Synagogue Should Rescind Invite of Author With Controversial Israel Platform


A local leader in Israel advocacy calls on Temple Beth Zion-Beth Israel to reconsider its decision to host David Harris-Gershon as planned.

Philadelphia’s Beth-Zion Beth-Israel Synagogue plans to host an event with David Harris-Gershon, who claims he loves Israel but who is an outspoken supporter of the anti-Israel boycott, divestment and sanctions movement, or BDS. The invitation should be rescinded. Harris-Gershon is certainly free to express his opinions elsewhere, but Jewish communal organizations should not give a platform to those who abet a movement like BDS. 
BDS is an extremist propaganda campaign that calls for unfair discrimination against Israel. Its goal is to breed prejudice, delegitimize Israel and ultimately eliminate the Jewish state. One of its three planks is the alleged right of Palestinian refugees of the 1948 War and their descendants, now numbering 5 million, to “return” not to the proposed Palestinian state, but to Israel where they would turn Jews into a minority. Since 1949, this demand has been a euphemism for the destruction of Israel. Simply put, Harris-Gershon is aiding a movement that opposes the very existence of the Jewish state.
Harris-Gershon has also trafficked in BDS propaganda. He uses his twitter account to “re-tweet” the messages of some of the fiercest anti-Zionists who purvey gross distortions about Israel, such as Ali Abunimah, Max Blumenthal and Stephen Walt, a co-author of the infamous book, The Israel Lobby. He has made ugly claims about the power of the Israel lobby, writing on Feb. 4, 2013 that “ … when the hawkish ‘pro-Israel’ lobby in America can influence our representatives to sound as if they — well — are representing Israel’s citizens more than our own.” 
Why would a synagogue host a man with these views?
The rise of these anti-Israel campaigns in liberal democracies, especially the United States, has forced the Jewish community to make tough choices and draw red lines. When does criticism of Israel cross the line into destructive and dangerous defamation of the largest Jewish community and the one Jewish state in the world? When does it descend into the “new anti-Semitism,” characterized by the “3 Ds” — double standards, delegitimization and demonization of the Jewish state? When should Jewish communal organizations decline to sponsor events that promote such views, even if they are espoused by Jews who claim to love Israel?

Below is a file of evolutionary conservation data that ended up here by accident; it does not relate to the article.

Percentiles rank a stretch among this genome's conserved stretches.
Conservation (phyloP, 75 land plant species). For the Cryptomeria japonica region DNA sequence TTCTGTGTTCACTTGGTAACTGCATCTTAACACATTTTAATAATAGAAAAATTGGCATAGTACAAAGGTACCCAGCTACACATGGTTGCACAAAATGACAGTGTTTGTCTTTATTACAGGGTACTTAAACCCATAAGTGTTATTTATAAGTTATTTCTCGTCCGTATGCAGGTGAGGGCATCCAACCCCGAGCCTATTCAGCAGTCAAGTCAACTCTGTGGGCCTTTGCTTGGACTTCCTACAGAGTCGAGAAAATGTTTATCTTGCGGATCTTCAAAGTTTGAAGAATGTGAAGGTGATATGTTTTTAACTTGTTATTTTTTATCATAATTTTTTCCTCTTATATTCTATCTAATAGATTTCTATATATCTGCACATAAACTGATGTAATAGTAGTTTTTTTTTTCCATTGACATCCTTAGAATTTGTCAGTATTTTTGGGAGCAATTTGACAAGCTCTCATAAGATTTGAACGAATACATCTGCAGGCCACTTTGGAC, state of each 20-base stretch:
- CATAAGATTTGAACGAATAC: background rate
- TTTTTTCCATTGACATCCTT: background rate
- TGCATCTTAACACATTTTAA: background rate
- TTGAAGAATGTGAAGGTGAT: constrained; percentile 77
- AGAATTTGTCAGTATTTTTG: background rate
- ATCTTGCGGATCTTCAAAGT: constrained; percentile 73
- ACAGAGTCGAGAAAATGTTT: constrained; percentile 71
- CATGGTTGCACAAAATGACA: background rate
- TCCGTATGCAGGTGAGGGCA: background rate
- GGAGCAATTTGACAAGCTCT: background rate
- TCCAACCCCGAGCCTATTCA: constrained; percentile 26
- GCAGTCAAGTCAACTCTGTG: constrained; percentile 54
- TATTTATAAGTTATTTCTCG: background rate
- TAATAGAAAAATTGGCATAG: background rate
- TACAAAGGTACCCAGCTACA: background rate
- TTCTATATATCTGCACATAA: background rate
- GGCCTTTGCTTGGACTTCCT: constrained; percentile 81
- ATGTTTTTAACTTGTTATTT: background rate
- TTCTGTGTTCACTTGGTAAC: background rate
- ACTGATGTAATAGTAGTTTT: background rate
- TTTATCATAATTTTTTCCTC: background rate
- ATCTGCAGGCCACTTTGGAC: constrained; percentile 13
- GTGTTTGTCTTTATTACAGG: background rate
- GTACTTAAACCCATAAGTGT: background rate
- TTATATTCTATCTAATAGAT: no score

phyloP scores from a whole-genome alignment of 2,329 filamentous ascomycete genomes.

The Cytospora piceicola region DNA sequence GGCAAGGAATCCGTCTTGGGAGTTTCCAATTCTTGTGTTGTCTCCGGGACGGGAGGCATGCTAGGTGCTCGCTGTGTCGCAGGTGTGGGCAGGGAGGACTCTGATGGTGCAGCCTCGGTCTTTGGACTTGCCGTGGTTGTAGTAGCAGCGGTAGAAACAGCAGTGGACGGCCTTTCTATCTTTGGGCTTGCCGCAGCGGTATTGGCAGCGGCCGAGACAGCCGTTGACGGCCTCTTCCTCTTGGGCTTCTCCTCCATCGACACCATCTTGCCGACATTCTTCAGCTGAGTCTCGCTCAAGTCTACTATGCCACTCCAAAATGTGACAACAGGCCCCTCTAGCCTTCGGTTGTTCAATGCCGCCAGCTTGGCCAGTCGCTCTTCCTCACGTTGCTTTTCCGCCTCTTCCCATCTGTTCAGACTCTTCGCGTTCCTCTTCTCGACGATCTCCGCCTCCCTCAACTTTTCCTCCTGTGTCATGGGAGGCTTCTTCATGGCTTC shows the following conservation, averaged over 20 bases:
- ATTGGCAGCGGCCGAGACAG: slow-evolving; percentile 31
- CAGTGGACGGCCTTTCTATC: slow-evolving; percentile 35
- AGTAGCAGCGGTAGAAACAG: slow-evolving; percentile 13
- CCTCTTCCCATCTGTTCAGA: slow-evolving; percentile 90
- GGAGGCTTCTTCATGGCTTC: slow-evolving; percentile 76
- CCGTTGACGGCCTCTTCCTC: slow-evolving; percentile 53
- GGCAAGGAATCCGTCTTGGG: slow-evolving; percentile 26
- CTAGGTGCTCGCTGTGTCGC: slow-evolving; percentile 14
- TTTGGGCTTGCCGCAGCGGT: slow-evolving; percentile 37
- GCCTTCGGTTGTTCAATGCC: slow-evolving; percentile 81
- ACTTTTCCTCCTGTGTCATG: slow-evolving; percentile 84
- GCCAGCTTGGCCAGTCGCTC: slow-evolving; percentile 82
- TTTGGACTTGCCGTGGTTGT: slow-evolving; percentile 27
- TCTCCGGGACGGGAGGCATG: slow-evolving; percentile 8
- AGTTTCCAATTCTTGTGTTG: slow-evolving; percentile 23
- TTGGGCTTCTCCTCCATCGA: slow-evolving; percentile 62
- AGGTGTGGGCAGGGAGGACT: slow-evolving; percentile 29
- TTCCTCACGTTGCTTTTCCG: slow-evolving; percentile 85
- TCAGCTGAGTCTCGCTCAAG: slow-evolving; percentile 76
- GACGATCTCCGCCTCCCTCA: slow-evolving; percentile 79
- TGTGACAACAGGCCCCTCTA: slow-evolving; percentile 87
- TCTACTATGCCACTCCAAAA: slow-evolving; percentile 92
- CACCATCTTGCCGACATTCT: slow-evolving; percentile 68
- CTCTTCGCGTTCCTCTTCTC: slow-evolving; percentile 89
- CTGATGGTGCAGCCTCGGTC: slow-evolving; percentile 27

The decision has been tough because, as Judea Pearl, author and father of slain journalist Daniel Pearl, pointed out, we are familiar with and have developed antibodies for classical anti-Semitism, but not for the “new anti-Semitism,” which often passes as political criticism and is often disguised in human rights rhetoric. But this new mutation uses the same techniques and distortions before, simply substituting the Jewish state for the Jewish people. We are obligated to develop a line of defense against it.
The decision has been tough also because the Jewish community firmly upholds the principle of free speech. But there is no contradiction between supporting anti-Israel extremists’ right to speak, and choosing not to give them a platform. Surely one can support the right of Ku Klux Klan or Nazi Party members to speak, but refuse to host them. 
Fortunately, some national Jewish groups have risen to the challenge. Hillel International and many JCCs have begun to set red lines, and Hillel International’s president and CEO, Eric Fingerhut, has been upholding them. Hillel Guidelines state that Hillels will not partner with student groups that:
• Deny the right of Israel to exist as a Jewish and democratic state with secure and recognized borders;
• Delegitimize, demonize or apply a double standard to Israel;
• Support boycott of, divestment from or sanctions against the State of Israel;
• Exhibit a pattern of disruptive behavior toward campus guest speakers, or foster an atmosphere of incivility.
Jewish communal organizations should have the courage to set similar guidelines. 
Israel has managed to withstand conventional armies and terrorism. Today, the propaganda campaign is the newest assault against it. The campaign attempts to erode public support for Israel and divide the Jewish community. The propaganda does not just attack Israel, one of the Jewish people’s crowning achievements, it also attacks Jews everywhere. 
Israel faces many domestic and international challenges today. The Jewish community should promote reasonable, constructive and informed debate about these challenges, not promote extremists who revive the debate about whether the Jewish state should exist or who irresponsibly and falsely demonize it. Now is not the time to be silent or passive. We must stand up and draw some clear red lines. And BZBI should do the same.
Joseph Puder is the director of the StandWithUs Philadelphia office.


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